One of my most treasured memories of my course at Leeds is of finding a first edition of William Morris's A Dream of John Ball in the stack under the Brotherton Library and realising that I knew it and its beautiful illustrations (see above) even though I'd never seen it before.

What I am trying to say is that Labour politics is my hinterland. And that hinterland is a dimension of this country that coexists spectrally, a misty gauze of hope and expectation that lies over the landscape, as much a part of Britain as the version of it familiar to bankers and property developers – more permanent because the need for it is greater.

And Sydney Carter's song John Ball is the motherlode of English revolutionary politics in folk music, it seems to me.

It kicks in after about eight minutes: my favourite version of the song so far, by The Old Dance School. At the Warwick folk festival in 2013 the song's harmonies rang in my ears in the beer tent for the best part of three evenings and I saw The Old Dance School play their powerfully ecstatic version of it more than once. I assumed to begin with that it was a traditional song because the lyrics seemed smoothed by time and their meaning evoked religion through the lens of ethical socialism. There were lots of versions...

It wasn't traditional though. 

What it is, is a story about John Ball, the hedgerow preacher who inspired the peasant's revolt in the 14th century, the ex-communicated priest who told his congregation that "Now is the time" in such a way that many of them laid down their lives alongside him and Wat Tyler. His revolutionary, proto-socialist ideas lived on after his death at the hands of Richard II and can be traced forward to the nonconformism of the civil war and from there to the new world. In a nutshell

"Labour and spin for the fellowship you're in. Labour and spin for the love of one another. When Adam delved and Eve span who was then the gentleman?"

Work for the dignity it gives you and to support those whom you love, and never forget where we all came from – and where ultimately we're all going. When The Old Dance School plays John Ball, a part of me would like to sing it with them but another chokes and wells up with emotion, making it impossible. It makes me feel a little foolish but there you go.

But far from being a traditional piece, the song was written by Sydney Carter – who is probably best known for also having written Lord of the Dance – and John Ball was written in the 1960s and recorded for the first time, I believe, by John Kirkpatrick and Sydney Carter in 1981 on the album Lovely in the Dance.

Sydney Carter died in 2004 after a long and eventful life. But, probably because I learned my politics from my forebears, it made sense to me to ask what kind of a man he was of his only son, Mike Carter, who is a consultant paediatric neurosurgeon in Bristol these days.

When I Googled Dr Carter there was a lot about parking fines at his NHS hospital trust: it seems that the same non-conformism that led his father to write so many songs that found their way into my hymn book at school – If I needed a neighbour and One more step among them – had led the son to be the kind of person who does not mind making some waves.

"It was a very corporate-minded trust that expected us to work on two sites but made no provision for parking," he explained when I caught up with him. "Eventually Jeremy Hunt announced that they had changed their tack."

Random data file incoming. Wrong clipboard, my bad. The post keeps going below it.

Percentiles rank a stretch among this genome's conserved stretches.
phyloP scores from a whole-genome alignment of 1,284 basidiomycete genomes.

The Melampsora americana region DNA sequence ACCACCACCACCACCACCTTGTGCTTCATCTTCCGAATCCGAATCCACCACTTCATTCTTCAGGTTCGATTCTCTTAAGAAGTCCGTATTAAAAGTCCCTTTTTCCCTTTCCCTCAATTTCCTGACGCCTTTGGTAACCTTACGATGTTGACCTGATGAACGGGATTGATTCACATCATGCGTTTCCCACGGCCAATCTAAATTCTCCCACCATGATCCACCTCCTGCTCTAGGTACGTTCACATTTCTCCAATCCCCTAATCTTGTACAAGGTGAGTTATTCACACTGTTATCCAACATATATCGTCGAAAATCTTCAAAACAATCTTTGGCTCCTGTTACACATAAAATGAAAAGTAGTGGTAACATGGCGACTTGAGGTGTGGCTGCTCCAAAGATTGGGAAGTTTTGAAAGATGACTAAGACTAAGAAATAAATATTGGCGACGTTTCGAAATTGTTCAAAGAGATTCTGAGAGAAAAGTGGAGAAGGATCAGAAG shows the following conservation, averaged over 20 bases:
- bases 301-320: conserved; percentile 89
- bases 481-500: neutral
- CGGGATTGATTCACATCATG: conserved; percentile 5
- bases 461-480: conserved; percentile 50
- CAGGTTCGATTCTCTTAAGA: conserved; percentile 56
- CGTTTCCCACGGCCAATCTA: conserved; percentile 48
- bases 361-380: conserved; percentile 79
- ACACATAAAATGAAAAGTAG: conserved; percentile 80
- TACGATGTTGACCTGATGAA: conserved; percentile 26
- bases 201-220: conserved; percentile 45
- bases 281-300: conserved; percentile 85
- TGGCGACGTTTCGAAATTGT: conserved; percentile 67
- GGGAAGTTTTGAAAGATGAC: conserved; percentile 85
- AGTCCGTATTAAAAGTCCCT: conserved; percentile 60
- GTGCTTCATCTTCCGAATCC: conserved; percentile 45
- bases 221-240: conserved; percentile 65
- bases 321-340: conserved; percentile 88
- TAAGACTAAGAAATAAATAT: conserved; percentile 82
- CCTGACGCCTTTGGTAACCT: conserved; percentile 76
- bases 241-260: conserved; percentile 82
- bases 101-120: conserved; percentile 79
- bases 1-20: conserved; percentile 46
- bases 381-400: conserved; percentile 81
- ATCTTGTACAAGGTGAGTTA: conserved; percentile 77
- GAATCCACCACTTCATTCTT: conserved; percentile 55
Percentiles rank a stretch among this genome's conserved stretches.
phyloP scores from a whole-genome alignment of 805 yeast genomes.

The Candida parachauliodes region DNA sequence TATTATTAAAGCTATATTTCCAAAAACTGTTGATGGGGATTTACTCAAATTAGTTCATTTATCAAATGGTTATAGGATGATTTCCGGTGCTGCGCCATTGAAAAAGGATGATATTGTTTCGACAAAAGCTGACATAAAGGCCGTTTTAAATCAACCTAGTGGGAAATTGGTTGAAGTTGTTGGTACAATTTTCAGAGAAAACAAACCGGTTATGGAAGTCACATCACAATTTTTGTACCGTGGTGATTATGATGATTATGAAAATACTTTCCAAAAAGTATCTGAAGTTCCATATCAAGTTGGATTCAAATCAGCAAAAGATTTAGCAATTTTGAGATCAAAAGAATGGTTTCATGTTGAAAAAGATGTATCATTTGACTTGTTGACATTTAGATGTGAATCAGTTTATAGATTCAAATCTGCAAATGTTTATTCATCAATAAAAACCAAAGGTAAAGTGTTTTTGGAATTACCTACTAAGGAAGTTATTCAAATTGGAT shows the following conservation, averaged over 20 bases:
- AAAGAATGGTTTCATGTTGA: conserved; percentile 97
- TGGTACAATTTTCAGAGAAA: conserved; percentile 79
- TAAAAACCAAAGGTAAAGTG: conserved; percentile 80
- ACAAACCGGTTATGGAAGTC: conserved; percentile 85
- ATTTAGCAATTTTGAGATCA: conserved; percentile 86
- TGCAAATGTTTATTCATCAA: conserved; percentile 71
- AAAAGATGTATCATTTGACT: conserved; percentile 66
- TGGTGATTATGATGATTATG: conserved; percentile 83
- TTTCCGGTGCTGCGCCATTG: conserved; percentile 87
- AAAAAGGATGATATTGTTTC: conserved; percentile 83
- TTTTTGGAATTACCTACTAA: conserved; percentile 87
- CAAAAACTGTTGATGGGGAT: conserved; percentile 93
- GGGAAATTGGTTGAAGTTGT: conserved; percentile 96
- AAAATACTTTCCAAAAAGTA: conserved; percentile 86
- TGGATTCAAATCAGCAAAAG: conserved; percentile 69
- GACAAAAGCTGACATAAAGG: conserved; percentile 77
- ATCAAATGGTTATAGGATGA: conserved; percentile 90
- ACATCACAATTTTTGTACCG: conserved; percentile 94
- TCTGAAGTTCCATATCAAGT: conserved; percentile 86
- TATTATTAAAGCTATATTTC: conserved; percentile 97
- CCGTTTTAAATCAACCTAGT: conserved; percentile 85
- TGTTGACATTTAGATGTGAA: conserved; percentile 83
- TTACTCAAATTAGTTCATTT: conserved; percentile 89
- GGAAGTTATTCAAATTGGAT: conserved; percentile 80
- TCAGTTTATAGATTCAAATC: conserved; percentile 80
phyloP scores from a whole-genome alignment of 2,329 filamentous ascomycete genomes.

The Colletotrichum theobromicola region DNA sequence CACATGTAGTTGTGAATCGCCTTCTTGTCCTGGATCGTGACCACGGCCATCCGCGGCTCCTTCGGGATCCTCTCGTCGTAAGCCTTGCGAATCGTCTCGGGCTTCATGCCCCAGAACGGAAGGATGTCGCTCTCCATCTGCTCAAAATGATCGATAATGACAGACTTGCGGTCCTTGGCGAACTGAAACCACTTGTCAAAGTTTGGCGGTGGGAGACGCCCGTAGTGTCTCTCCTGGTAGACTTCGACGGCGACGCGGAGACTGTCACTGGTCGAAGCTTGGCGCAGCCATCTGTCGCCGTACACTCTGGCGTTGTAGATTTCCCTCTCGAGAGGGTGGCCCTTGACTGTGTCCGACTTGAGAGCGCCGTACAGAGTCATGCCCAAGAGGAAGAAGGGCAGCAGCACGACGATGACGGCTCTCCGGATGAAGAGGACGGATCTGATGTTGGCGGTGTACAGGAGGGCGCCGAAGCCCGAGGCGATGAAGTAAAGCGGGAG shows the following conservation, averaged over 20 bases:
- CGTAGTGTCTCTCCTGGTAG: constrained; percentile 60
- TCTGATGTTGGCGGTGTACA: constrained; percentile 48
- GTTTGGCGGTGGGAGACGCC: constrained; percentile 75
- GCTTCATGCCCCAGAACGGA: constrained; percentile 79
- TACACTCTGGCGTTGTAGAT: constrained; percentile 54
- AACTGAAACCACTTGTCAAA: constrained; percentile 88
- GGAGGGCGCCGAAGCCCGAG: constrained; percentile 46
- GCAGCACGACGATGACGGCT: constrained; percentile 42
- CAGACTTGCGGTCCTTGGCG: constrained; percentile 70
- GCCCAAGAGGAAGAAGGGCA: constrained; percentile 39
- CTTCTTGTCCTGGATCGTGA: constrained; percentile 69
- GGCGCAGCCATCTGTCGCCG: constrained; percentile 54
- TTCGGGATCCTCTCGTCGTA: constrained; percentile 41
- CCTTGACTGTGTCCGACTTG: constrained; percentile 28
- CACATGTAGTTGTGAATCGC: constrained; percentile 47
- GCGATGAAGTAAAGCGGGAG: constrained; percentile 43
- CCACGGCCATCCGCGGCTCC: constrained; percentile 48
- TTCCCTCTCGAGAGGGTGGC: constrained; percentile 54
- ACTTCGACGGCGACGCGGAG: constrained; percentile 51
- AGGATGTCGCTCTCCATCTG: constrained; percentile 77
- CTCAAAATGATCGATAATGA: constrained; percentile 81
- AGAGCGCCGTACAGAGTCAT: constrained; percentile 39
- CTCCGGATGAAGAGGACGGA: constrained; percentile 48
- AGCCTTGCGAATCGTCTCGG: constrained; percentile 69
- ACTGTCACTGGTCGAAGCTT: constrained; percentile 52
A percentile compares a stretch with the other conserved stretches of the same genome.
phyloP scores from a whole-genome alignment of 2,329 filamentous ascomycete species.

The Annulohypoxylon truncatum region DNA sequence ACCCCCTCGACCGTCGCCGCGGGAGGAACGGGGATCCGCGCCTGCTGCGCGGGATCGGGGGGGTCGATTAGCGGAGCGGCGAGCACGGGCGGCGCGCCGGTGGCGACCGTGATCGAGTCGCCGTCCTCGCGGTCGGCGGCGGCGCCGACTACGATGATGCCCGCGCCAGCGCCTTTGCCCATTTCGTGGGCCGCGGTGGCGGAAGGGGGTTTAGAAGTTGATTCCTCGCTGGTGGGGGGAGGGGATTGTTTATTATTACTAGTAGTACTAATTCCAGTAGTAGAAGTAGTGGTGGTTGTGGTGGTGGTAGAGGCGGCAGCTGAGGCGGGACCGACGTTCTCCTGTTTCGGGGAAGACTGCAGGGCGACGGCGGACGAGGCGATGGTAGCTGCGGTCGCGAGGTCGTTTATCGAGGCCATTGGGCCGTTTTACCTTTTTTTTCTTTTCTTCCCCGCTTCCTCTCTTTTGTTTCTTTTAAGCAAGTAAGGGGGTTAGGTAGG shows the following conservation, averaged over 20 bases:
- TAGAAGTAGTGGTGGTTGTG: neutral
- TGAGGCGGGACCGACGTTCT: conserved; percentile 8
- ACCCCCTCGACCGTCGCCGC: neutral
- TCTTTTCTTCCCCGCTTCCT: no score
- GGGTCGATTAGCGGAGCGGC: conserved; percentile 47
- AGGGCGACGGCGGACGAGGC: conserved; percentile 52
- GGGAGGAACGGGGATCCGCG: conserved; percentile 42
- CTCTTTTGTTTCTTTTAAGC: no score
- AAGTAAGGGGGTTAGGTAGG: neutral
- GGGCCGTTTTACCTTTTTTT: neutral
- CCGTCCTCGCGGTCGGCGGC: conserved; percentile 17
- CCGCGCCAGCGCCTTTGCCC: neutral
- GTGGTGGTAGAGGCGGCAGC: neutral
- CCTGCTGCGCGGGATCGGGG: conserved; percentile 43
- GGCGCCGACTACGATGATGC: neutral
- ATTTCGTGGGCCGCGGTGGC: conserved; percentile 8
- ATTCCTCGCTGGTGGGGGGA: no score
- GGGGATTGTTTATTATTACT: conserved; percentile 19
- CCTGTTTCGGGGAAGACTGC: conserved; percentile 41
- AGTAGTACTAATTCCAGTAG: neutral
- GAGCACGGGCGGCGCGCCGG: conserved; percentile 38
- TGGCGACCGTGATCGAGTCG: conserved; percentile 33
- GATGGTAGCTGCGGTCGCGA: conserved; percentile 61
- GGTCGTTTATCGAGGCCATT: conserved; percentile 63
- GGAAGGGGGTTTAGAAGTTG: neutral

Perhaps inevitably Carter is also a part-time musician, a multi-instrumentalist with Peter Mouse's House Band, which seems to do a lot of weddings and revels in the accolade of being Bristol's second-favourite covers band. "I knew the story of John Ball as I was growing up – I heard it from dad. And then we sang a lot of dad's songs at school. Mum was a teacher at Bessemer Grange Primary in Dulwich and even though the repertoire of dad's stuff is usually to be found in schools, ours was much greater than usual.

"John Ball was a preacher who was excommunicated for his anti-church views. He felt one should be living the life of Christ and that those who had everything and did not share it were not living the life of Christ. And he felt that the church at the time was supporting the rich and not the poor. This was at a time when the discrepancy between the lives of the rich and the lives of the poor was at its greatest ever. The Hundred Years War against France was going on and it was incredibly difficult to finance. There were three poll taxes – which were regarded as a terrible injustice by many people. This was a time, you see, when many were born into servitude and had no prospect of getting out of it.

"So in a way what John Ball was preaching was a form of liberation theology, of the kind that Cardinal Romero used to espouse in Latin America and a little bit like the present pope, who gets rid of all his riches and walks around in the streets of Rome." But there was very little precedent for it back then.

Carter said that he deals with his father's estate and the royalties due to it. "John Ball seems to be coming up more frequently all the time – it's great that it's been picked up by contemporary performers." The first version Carter mentioned was Chris Wood's, though he seems to hold a candle especially for one by Wood and Karine Polwart, which I can't seem to find on the web.

He also mentioned Crow on the Cradle, which is performed by Show of Hands.

And then wondered out loud whether they had picked it up from Jackson Browne, who sang it at Madison Square Gardens in 1969, after which it appeared on his live album.

"Dad and I were incredibly close. He was extraordinarily kind, incredibly intelligent: a polymath. He knew everything about everything, it seemed to me as a child, and came from a very humble background himself: he got to Balliol through a series of scholarships. He was very influenced by Quakerism but I'm not sure he would call himself a Quaker. He didn't think you should respond to authority unless it was in the right and that established religion was too didactic... A lot of his beliefs are my beliefs. I was brought up to call things if they were wrong."

Thoughtfully, Mike also provided this family snapshot, which includes his mum, Leela: he was an only child and this was, essentially, the fellowship they were in.

* If you enjoyed this post you might also enjoy this one, about folk music in Afghanistan. Or this one, which is about why the Germans have such a difficult relationship with their music.

* If you'd like to receive posts from this blog directly into your Facebook newsfeed, you could *like* its Facebook page and then use the drop-down menu to indicate that it's one of your "interests". This will enhance the possibility that you'll get them. You could also follow me on Twitter at @emma1hartley